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Source: Labour List UK

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Anneliese Dodds has called on the government to “overhaul the broken system” for people told to self-isolate and expand the NHS Test and Trace support payment of £500 to those notified via the NHS Covid-19 app.

In a letter to Rishi Sunak, the Shadow Chancellor argued that “isolation is currently the weakest part of the government’s shambolic test, trace and isolate programme” and urged her opposite number to offer better support.

The intervention from Dodds follows research carried out by the Department for Health and Social Care that shows just 11% of people asked to isolate by the NHS Test and Trace app have done so, undermining efforts to tackle the health crisis.

Those told to stay at home via a notification through the app are not currently able to apply for the £500 support available to those contacted directly by NHS Test and Trace. Labour has called for improvements to the system on three fronts by:

  • Expand eligibility by giving every eligible user of the NHS Covid-19 app access to test and trace support and suspending the no recourse to public funds rule for the scheme;
  • Reduce the isolation period by boosting testing capacity to cut the isolation period from 14 days to an initial target of ten days, targeted initially to the health and care workforce and areas where mass testing is in place; and
  • Improve communication with a proper national and local communications strategy to advertise what support is available for people to self-isolate.”

Commenting today on the challenge facing those told to self-isolate, Dodds said: “The Prime Minister is lucky he can self-isolate from the comfort of his home and carry on working, but for many people that’s not an option.

“He should use his own period of self-isolation to overhaul the broken system of support for those who run the risk of falling into debt by doing the right thing and staying home for two weeks.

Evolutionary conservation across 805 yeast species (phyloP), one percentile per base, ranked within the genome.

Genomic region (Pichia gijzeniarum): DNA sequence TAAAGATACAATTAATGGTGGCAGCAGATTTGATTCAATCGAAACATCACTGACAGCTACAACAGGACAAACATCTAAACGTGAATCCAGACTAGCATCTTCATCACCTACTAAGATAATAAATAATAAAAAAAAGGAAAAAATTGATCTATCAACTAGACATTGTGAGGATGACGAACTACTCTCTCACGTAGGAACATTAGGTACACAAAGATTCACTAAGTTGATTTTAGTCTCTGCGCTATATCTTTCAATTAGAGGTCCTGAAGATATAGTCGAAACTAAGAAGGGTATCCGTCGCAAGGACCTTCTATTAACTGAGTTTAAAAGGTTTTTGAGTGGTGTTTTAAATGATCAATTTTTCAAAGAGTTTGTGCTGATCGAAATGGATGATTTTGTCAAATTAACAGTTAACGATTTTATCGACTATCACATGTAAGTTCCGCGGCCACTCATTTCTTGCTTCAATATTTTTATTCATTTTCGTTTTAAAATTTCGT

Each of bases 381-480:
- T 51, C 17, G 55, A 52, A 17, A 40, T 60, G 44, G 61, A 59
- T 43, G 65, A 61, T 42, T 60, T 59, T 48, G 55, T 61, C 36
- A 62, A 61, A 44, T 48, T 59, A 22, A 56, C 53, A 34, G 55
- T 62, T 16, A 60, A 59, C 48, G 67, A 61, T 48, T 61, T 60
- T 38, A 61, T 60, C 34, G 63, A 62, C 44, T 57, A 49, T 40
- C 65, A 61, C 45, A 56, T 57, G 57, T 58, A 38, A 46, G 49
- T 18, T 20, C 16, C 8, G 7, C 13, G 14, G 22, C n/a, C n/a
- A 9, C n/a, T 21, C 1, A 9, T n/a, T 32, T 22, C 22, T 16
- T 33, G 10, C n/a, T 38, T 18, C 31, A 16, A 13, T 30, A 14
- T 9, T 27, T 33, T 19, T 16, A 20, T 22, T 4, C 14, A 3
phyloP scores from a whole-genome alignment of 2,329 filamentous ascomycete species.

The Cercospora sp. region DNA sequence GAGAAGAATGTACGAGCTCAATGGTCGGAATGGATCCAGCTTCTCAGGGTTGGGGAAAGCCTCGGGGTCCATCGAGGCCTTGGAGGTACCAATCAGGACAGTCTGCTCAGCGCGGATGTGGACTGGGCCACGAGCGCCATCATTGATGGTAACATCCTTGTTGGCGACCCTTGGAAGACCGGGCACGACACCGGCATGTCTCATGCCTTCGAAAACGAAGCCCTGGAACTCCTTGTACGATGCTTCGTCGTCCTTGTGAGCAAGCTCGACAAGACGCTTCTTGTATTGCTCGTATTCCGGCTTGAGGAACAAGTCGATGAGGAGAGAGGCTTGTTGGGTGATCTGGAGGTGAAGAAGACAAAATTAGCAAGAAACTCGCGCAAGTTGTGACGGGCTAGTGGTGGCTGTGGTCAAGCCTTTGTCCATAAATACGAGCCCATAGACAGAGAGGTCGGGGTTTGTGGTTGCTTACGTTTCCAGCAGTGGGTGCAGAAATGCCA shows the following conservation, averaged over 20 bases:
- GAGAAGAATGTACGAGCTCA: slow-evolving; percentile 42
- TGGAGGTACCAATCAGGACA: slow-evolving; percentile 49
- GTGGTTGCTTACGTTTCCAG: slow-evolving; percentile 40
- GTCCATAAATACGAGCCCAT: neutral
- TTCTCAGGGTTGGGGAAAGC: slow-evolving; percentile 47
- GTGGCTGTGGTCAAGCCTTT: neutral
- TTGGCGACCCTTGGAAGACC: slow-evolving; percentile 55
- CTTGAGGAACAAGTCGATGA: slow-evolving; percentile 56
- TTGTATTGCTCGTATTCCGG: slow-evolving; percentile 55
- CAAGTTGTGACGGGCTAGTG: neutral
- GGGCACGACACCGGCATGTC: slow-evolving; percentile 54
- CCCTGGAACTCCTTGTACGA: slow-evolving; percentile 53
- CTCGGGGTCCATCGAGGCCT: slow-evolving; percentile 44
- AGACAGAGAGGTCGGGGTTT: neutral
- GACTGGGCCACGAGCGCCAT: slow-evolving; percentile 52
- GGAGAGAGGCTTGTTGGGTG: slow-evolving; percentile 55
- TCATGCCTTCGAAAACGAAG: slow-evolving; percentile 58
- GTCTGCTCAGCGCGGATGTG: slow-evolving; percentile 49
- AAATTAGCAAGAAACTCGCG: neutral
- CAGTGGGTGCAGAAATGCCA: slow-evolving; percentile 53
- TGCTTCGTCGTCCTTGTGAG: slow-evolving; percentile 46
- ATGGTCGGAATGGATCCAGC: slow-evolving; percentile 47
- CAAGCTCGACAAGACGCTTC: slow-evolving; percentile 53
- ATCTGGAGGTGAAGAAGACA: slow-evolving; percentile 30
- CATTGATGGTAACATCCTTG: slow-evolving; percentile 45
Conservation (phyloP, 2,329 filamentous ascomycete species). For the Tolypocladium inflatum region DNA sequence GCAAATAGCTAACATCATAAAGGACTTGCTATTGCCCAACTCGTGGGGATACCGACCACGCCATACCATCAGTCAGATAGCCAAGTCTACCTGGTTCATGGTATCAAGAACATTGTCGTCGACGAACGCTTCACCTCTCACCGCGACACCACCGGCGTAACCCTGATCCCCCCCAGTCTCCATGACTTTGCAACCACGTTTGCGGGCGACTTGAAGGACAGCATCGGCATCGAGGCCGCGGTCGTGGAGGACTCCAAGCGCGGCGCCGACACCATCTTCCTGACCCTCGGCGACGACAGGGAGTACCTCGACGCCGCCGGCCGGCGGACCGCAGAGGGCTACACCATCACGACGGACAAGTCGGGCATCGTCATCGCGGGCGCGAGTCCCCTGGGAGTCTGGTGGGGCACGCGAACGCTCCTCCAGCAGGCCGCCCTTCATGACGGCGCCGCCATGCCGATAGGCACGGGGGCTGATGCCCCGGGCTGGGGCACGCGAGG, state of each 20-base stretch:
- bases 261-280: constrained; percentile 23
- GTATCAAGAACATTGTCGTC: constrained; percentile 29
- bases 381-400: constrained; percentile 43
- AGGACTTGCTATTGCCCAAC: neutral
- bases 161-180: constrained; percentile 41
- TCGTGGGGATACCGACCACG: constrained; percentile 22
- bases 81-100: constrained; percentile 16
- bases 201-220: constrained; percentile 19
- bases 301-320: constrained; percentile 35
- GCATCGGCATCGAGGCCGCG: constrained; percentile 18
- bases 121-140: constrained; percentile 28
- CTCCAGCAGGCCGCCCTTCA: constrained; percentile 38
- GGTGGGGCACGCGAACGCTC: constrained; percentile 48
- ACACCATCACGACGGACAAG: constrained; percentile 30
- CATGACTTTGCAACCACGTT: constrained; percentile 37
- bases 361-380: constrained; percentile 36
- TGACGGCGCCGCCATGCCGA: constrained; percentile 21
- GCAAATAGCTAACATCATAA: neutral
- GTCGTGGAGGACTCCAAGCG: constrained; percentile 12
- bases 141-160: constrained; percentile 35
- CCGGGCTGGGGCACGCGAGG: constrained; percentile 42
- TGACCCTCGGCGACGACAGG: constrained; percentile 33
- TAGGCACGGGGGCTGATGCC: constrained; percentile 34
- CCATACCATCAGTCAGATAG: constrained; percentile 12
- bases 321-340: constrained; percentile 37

“Everyone using the Covid-19 app who is eligible for self-isolation support should get it. And government must boost testing to cut the isolation period so they can get back to work sooner.”

The government announced in September that anyone required to self-isolate by NHS Test and Trace would be eligible for a £500 payment if they are in work, cannot work from home and will lose income as a result of remaining at home.

Claimants have to be able to show that they are in receipt of Universal Credit, Working Tax Credit, income-based jobseeker’s allowance, income support, housing benefit and/or pension credit.

But government guidance states that individuals told to self-isolate by the NHS app, and who have not received a notification from NHS Test and Trace by email, phone call or text message, cannot currently apply for the £500 support payment.

The government instead provided local authorities with a fixed 5% top up in funding for the four months between October and January to make discretionary payments to those who have been required to self-isolate and cannot access the benefit.

The Resolution Foundation estimated that only one in eight workers are eligible for the £500 test and trace payment, describing the benefit as a “mess of a system providing too low or no support at all for people if we ask them to stay home”.

This has prompted concerns that, despite intention among the general population to self-isolate when necessary being high at around 70%, the lack of support has resulted in the much lower level of compliance – 11% – recorded by the department.

MIL OSI United Kingdom